In discussing current philosophy, we should not think the dead having nothing to contribute. Hans Reichenbach’s philosophical work is both a reflection of 19th century philosophical and scientific ideas—from Kant, Helmholtz, Poincare’, Hausdorff, von Kries and others—and an anticipation of current debates and proposals in philosophy of science about realism, the meaning of probability, causality, and other topics. For but one example, the technical thesis and arguments of Michael Strevens’ Bigger than Chaos (Harvard, 2003), are almost exactly those in Reichenbach’s doctoral thesis. For another, the extensive discussions of the connection of causality and probability in recent work by James Woodward (Making Things Happen) and Nancy Cartwright (The Dappled World), are anticipated in various ways in Reichenbach’s The Direction of Time and in Nomological Statements and Admissible Operations. For another, the general perspective of Stephan Hartmann and Luc Bovens’ Bayesian Epistemology was an anathema against which Reichenbach devoted much of his career. We will consider the development of Reichenbach’s philosophical ideas and compare them with current discussions. So, for example, we will read his recently translated doctoral thesis side by side with Strevens’ book, read (parts of) his Theory of Probability in juxtaposition with Bovens and Hartmann, read The Direction of Time and Nomological Operations in connection with Woodward, and read Reichenbach’s Experience and Prediction in connection with recent discussions if scientific realism.

2659 Neurobiology, Reduction and Emergence
Schaffner, Kenneth
H 2:00-4:30
This is an introductory level graduate seminar on the relations of the mind and the brain, with a focus on a number of issues related to the problem of consciousness. Several analyses of reduction, emergence, and integrated ways of approaching experience and reality, including multi-level models and “mechanisms,” will be discussed. These analyses will be the backdrop to in-depth examinations of a range of theories of consciousness, including Dennett’s account, the Churchlands’ eliminitivist approach, and non-reductive views, including Chalmers hard problems, McGinn’s dualism, and strong criticisms of reductive strategies (Uttal and others). The systematic approaches will be supplemented with classical philosophical articles and book chapters, as well as readings on recent developments in the neurosciences, in theoretical brain science, and in computer science. More specific topics to be examined within the broad themes of consciousness, reduction, and emergence include the nature of the self, free will, representation, and learning. Applications to psychiatric disorders will also be discussed.

2673 / CLASS 2314/20334 / PHIL 2041/20336 Studies in Aristotle
Moss, Jessica
T 4:00-6:30

Aristotle holds that all action, human and animal, is for the sake of “the good or the apparent good.” The aim of the seminar is to make sense of this claim, by looking at Aristotle’s discussions of action both in the psychological works (On the Soul, On the Movements of Animals, On Dreams) and in the ethical works (the Nicomachean and Eudemian Ethics). We will investigate, among other things, the role of pleasure in Aristotle’s psychology of action, the relations between perception, ‘imagination,’ and reason in practical thought, and the role of emotions and non-rational desires in character and in action.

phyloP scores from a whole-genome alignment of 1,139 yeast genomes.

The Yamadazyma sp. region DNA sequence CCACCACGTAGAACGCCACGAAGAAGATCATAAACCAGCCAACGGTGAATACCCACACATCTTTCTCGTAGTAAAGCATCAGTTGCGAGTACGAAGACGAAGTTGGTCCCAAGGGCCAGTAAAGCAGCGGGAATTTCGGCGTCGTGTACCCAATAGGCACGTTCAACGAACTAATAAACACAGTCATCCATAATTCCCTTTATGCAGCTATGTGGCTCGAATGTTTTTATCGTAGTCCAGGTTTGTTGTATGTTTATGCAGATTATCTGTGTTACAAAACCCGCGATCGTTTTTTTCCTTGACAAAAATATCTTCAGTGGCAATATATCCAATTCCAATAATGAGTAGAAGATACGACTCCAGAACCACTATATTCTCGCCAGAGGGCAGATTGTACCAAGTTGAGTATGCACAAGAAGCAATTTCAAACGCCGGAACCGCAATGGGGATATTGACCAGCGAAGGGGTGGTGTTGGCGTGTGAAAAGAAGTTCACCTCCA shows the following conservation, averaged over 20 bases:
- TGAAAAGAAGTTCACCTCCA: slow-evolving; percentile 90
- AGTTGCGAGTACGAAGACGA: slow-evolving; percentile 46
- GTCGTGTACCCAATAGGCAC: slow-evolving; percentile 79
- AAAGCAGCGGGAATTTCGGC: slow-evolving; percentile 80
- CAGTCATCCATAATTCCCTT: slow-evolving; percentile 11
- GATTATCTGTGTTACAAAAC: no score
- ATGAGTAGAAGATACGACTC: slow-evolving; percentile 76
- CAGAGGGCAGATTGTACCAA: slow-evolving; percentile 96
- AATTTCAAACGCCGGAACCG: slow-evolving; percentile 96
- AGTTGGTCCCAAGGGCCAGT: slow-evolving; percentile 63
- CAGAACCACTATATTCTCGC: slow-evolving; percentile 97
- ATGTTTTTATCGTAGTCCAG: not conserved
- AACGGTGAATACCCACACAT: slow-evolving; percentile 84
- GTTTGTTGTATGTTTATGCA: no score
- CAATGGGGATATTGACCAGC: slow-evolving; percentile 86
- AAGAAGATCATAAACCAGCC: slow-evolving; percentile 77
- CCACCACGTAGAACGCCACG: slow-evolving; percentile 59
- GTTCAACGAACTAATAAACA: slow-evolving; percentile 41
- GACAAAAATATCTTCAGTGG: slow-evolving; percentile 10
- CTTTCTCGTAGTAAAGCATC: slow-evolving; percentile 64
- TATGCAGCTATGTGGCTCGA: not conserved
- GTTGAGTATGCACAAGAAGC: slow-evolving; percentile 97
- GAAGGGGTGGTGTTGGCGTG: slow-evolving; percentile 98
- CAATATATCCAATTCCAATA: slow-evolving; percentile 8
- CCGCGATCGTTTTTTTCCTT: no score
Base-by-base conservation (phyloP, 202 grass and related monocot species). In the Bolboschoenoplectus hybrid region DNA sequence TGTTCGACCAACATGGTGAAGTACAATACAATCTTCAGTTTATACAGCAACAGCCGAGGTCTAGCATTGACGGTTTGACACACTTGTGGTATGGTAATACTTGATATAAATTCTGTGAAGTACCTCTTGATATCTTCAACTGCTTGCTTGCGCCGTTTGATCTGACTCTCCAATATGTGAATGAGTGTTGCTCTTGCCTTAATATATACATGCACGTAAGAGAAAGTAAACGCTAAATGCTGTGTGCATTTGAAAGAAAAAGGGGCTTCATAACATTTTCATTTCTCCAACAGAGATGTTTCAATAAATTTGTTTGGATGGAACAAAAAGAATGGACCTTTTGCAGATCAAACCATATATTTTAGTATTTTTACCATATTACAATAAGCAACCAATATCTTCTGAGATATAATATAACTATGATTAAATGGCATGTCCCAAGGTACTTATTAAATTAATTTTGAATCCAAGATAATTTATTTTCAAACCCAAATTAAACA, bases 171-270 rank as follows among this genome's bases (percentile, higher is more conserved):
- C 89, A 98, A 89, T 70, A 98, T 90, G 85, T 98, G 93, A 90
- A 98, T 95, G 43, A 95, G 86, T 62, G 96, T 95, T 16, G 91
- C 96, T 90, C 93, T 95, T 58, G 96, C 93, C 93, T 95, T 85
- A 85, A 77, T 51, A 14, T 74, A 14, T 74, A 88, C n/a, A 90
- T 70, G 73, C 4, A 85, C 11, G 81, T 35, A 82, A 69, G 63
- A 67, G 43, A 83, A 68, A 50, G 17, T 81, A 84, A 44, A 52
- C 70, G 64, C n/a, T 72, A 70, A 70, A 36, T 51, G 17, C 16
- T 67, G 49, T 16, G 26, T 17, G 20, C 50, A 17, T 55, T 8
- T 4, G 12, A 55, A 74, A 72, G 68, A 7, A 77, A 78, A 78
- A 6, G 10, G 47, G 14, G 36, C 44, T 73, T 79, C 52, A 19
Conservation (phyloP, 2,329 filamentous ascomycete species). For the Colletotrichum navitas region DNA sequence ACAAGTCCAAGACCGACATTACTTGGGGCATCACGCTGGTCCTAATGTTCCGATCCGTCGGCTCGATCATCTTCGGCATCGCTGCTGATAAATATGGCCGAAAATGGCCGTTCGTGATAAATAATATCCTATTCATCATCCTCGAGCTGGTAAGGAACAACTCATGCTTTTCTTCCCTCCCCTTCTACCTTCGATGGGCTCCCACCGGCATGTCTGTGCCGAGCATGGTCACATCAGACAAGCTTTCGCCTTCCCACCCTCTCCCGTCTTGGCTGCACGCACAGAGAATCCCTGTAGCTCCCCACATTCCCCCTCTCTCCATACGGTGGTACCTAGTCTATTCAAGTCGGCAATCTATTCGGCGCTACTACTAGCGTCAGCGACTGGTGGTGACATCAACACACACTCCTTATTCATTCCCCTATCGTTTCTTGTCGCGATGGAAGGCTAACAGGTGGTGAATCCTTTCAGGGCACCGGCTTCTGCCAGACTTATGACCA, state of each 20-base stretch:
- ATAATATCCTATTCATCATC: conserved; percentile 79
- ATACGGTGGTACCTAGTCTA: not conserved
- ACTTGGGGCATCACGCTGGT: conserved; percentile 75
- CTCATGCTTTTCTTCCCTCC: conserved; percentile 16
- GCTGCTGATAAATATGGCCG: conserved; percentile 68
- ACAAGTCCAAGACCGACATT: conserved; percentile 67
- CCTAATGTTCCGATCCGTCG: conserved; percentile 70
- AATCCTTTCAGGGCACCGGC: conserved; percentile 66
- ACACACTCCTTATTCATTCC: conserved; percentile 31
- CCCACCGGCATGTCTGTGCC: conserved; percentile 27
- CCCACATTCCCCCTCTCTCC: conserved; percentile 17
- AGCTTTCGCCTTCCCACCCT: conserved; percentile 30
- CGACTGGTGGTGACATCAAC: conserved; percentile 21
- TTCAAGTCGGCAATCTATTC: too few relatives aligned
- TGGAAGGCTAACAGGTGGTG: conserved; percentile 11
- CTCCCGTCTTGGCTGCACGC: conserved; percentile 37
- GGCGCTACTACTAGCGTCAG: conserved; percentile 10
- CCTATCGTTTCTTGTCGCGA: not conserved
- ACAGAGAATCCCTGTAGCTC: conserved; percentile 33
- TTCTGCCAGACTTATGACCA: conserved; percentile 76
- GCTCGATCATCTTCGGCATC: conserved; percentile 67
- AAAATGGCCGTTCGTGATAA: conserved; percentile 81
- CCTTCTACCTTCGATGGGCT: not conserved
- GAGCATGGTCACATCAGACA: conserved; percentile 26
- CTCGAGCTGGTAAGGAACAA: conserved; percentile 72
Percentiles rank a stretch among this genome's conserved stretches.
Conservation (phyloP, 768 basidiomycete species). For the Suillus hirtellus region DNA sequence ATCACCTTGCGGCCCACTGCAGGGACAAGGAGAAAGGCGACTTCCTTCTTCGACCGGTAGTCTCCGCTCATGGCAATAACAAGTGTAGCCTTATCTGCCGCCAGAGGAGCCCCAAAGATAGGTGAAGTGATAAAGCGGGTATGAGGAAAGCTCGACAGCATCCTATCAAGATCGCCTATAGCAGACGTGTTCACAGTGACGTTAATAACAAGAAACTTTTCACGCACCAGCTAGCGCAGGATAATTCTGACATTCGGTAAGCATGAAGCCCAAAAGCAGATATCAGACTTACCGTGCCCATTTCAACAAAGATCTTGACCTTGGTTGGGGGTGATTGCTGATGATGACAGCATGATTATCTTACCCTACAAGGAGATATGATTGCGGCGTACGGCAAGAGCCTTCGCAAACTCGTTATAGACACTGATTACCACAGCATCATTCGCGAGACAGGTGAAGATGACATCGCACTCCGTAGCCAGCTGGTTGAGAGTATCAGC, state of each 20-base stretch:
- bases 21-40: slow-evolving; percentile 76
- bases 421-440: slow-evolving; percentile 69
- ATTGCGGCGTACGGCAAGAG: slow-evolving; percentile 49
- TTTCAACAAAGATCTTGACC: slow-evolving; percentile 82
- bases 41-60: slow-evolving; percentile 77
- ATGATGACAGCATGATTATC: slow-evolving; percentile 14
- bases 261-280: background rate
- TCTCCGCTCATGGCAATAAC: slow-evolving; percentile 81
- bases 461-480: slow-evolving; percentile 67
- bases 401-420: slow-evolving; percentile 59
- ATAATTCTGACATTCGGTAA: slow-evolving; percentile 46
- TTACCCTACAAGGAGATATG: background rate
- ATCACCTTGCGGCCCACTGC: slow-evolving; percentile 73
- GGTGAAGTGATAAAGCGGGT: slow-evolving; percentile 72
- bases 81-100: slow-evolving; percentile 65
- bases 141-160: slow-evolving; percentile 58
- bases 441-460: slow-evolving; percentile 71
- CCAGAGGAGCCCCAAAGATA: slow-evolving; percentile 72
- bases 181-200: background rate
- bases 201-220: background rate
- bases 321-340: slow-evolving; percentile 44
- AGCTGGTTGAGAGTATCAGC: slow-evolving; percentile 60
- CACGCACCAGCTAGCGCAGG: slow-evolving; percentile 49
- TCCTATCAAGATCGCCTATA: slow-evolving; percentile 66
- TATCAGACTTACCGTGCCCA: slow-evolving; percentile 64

This is intended as a “research seminar”: those with no Aristotle background are very welcome, and I’ll provide introduction and orientation, but the course will not be a survey of Aristotle’s ethics or psychology.

2687 / PHIL 2687/20338 Epistemology of Experimental Practices
Mitchell, Sandy & Machery, Edouard
H 9:30-12:00

Observation and Experimentation have long been taken as central to the legitimacy of scientific claims. Richard Feynman wrote “The test of all knowledge is experiment”. Experiment is the sole judge of science ‘truth’ (1963). But how do experiments reveal the way nature is organized? Since Duhem, the problem of the under determination of theory by observation has been known and descriptions of observational results are theory laden. So what is the reasoning by which experimental observations direct the community of scientists to accept or reject a given hypothesis? This seminar will be organized as a research group on the epistemology of experimentation – each participant will develop their own research project within the framework of more general philosophical issues, which jointly engages both the philosophical issues and particular scientific practices and results. Ongoing research reports, a final presentation of results, and an annotated bibliography will be required.

2693 / ENGLIT 2045/20373 / CLST 2041 Philosophy of Science in the Humanities
Machamer, Peter & MacCabe, Colin
T 5:00-7:30

This course will show students how the major concepts in the philosophy of science may be used in relation to dominant forms of humanistic explanation, and why it is important for students in the humanities as well as the sciences to understand these concepts. We will focus on biology as a paradigm science and, particularly, evolutionary biology. The course will examine good and bad evolutionary explanations and use that discussion to focus both on humanistic explanation and general questions of explanation and interpretation.